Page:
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Assassin’s Creed: Syndicate Review

October 27, 2015 • Gadgets and Gaming

Storyline: 85%

Gameplay: 80%

Graphics: 85%

Sound: 85%

Lasting Appeal: 80%

Assassin's Creed: Back on Track

Summary:

The Assassin’s Creed series had some how lost its way with Assassin’s Creed: Unity’s weak story, unrefined stealth mechanics, and its version of the over crowded streets of Paris. However, developer Ubisoft is now looking to turn things around with its latest title – Assassin’s Creed: Syndicate.

Assassin’s Creed: Syndicate is one of the very few titles in the series to leave out multiplayer entirely. This essentially opened up enough space for the developers to make the most out the game’s new setting, Victorian London. With multiplayer out of the way, Assassin’s Creed: Syndicate also allows players, for the first time, to switch between the game’s two main protagonists.

Set in 1868, during the Industrial Revolution, with the Assassin Brotherhood all but eradicated, twins Jacob and Evie Frye leave Crawley for London and arrive to find a city controlled by the Templars, with both the Church and the Monarchy losing their power.

Raised as Assassins to follow the Creed, Jacob and Evie aim to take back the city from Templar control by creating a gang dubbed “The Rooks” and by infiltrating and uniting London’s criminal underworld, aided by notable figures of the era such as novelist Charles Dickens, biologist Charles Darwin, and inventor Alexander Graham Bell.

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While Assassin’s Creed: Syndicate’s story may sound fairly intense, it actually features some lighter moments where the protagonists will find themselves taking part in some rather light-hearted missions. These mission vary and even include tracking down some rather strange items with Charles Dickens.

However, what really makes Assassin’s Creed: Syndicate’s story stand out is how well the twins are portrayed. Jacob is determined to liberate London, while Evie supports him, but also places a core focus on finding the missing pieces of Eden. What makes it even more convincing is the fact that the siblings each have their own strengths and weaknesses. Jacob’s approach to missions is more of a physical one. He is by far much stronger than Evie and is the perfect fit for missions that take on more of physical, hands-on approach. Evie on the other hand is much faster and more nimble than Jacob, which makes her best suited to stealthier-based missions.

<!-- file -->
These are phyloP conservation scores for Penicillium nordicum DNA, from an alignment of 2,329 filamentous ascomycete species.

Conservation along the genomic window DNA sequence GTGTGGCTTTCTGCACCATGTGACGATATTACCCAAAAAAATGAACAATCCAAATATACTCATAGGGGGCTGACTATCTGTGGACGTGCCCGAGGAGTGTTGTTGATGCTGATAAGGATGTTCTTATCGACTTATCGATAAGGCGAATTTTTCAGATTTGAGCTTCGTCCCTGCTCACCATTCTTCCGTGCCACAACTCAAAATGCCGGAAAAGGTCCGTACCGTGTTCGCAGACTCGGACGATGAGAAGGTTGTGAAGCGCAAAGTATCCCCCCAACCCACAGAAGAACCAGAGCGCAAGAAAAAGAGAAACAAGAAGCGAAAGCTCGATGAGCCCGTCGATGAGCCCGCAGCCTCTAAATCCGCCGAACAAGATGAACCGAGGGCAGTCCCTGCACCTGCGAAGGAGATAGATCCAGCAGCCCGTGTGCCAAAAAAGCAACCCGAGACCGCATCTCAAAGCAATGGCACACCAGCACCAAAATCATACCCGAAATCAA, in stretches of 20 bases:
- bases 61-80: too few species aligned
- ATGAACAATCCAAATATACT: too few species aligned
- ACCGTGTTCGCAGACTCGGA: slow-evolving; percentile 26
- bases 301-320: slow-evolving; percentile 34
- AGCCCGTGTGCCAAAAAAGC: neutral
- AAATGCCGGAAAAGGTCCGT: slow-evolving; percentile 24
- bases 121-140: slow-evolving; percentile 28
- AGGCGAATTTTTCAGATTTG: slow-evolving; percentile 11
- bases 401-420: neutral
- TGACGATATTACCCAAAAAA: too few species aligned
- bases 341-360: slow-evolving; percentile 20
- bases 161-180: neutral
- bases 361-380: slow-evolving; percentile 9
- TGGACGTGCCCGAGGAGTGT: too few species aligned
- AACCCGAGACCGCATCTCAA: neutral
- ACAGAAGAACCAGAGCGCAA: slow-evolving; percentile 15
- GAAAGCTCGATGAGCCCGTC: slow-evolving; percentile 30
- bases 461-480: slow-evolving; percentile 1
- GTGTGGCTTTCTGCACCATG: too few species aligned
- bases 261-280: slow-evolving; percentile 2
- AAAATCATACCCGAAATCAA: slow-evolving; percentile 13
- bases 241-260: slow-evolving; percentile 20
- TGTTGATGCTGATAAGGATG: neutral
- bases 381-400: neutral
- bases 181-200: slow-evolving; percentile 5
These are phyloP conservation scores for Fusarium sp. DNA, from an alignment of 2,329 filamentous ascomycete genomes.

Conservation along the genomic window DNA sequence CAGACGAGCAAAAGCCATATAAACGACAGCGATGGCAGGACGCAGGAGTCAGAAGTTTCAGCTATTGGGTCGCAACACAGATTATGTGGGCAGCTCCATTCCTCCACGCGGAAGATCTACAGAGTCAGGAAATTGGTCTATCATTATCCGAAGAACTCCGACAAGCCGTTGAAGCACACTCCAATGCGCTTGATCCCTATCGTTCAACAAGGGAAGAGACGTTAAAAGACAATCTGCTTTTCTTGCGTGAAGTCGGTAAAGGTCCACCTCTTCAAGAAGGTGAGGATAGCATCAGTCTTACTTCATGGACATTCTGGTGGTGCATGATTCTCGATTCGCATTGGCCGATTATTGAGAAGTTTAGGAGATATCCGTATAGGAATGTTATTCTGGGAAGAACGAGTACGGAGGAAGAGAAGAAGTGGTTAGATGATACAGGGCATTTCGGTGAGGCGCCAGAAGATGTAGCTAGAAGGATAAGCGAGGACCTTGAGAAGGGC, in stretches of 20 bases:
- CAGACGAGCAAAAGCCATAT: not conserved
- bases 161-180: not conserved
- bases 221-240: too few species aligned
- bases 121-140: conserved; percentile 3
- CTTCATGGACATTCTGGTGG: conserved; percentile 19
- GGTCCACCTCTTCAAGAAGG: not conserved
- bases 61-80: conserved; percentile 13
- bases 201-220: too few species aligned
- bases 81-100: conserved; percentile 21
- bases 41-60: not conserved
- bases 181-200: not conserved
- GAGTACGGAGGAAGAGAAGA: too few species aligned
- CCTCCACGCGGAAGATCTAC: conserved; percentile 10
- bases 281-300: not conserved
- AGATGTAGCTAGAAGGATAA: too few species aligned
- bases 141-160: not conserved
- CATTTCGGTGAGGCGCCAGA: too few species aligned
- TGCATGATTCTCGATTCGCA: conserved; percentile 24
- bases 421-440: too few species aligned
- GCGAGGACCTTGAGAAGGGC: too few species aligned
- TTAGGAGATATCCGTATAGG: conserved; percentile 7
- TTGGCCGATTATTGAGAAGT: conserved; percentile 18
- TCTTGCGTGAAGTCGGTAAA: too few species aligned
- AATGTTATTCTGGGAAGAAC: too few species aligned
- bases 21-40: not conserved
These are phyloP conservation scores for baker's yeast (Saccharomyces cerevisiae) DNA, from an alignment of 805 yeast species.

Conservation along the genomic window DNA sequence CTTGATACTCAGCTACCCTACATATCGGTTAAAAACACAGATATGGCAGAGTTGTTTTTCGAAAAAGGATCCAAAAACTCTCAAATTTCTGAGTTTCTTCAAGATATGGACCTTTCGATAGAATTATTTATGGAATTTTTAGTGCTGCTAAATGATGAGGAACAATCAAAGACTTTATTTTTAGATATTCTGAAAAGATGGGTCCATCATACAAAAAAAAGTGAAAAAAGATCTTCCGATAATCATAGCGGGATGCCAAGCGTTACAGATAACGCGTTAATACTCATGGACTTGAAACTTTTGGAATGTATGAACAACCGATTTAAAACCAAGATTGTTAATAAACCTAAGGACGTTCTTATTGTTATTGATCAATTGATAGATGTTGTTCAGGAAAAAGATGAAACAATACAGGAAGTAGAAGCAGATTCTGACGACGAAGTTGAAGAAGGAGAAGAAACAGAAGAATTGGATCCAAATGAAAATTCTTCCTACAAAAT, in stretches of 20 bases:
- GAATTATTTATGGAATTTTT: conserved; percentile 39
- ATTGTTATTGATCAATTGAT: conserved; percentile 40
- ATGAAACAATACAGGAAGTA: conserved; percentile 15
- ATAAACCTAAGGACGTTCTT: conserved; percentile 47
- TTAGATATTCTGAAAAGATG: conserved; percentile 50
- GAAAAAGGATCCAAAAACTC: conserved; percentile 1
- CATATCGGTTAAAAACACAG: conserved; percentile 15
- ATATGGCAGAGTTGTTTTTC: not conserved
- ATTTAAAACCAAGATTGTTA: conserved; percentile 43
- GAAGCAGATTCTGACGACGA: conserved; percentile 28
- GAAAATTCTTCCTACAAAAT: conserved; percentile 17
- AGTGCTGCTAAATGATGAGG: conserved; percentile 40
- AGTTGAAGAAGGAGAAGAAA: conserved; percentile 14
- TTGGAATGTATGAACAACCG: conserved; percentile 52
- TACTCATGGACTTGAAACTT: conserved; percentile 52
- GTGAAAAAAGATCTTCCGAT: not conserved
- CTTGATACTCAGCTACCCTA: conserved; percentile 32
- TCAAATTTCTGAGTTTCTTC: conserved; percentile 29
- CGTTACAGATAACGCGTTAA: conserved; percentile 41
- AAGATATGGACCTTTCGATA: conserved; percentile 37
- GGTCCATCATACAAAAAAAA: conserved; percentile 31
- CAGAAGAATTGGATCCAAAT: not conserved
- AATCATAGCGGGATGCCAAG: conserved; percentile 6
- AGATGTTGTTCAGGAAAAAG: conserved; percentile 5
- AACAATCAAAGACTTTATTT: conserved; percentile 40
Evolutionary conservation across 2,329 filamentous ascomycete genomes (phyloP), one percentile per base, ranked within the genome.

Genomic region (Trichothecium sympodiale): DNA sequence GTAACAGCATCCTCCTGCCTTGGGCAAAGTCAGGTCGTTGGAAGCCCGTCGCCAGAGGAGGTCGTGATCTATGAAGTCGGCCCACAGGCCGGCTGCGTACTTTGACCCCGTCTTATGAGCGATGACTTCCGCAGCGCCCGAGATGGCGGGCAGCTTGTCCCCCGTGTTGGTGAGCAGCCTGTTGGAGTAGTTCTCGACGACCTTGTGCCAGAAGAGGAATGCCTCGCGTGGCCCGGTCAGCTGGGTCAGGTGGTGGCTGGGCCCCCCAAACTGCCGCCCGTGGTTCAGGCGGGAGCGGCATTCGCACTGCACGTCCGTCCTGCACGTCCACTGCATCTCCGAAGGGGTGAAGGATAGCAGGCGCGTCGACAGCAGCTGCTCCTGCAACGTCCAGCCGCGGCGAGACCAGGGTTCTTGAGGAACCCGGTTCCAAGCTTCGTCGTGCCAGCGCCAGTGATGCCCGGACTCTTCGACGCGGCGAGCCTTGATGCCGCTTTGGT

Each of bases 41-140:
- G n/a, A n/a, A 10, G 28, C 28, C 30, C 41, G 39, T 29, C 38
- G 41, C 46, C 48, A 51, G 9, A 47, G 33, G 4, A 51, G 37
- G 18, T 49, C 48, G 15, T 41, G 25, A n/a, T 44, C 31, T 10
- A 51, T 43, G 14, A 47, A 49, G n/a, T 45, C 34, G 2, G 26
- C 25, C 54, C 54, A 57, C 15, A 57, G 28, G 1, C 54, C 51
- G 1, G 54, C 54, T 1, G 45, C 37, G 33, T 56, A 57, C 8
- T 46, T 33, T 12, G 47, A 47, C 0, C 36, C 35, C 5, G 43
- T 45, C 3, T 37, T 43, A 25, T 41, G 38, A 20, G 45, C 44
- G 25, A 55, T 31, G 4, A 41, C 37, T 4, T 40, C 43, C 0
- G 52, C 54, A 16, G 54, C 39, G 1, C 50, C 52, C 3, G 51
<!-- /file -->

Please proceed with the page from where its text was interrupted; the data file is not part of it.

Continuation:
While playing through the rather intriguing single-player campaign you will notice that, whether you are playing as Jacob or Evie, both characters will earn equal skill points no matter who you play with more. This creates a nice balance as the game will not leave you with one twin being more skilled than the other. While some of the skills are relatively the same for each character they do tend to begin to differ slightly the more you move down the game’s skill three. This essentially allows Jacob and Evie to become skilled in line with their intended strengths.

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Apart from the more entertaining missions, Assassin’s Creed: Syndicate sticks to the same old formula of gameplay which is essentially assassinate this person, fetch that item, and escort these people. Thankfully, the two main protagonists are so well portrayed that their personalities make some of the more mundane missions feel slightly more entertaining than they should be.

When it comes to visuals, Ubisoft really has hit the nail on the head with its version of Victorian London. The city is well designed and absolutely beautiful to gaze upon. While it’s a third larger than Unity’s over crowded Paris, you can take in the sights and move around the city faster by hijacking a horse drawn carriage. Alternatively you can do it the old fashioned way and traverse the roof tops of London as well, or even take the express route up a building by using the new grappling gun – which works in a similar fashion to the one seen in the Batman Arkham titles.

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Conclusion:
Assassin’s Creed: Syndicate is a step in the right direction for Ubisoft. This is due to the fact that the game actually has a great pair of protagonists as well as a rather solid storyline, which does not get thrown out the window once the game hits the half way mark. Additionally, Assassin’s Creed Syndicate is visually breath-taking and portrays Victorian London perfectly.

As a fan of the the Assassin’s Creed multiplayer mode, I can’t help but feel that Ubisoft should have added it in as downloadable content, and that just from a personal perspective.

Overall, Assassin’s Creed: Syndicate is a great attempt at getting the series back on track.

Assassin’s Creed: Syndicate was reviewed by Darryl Linington

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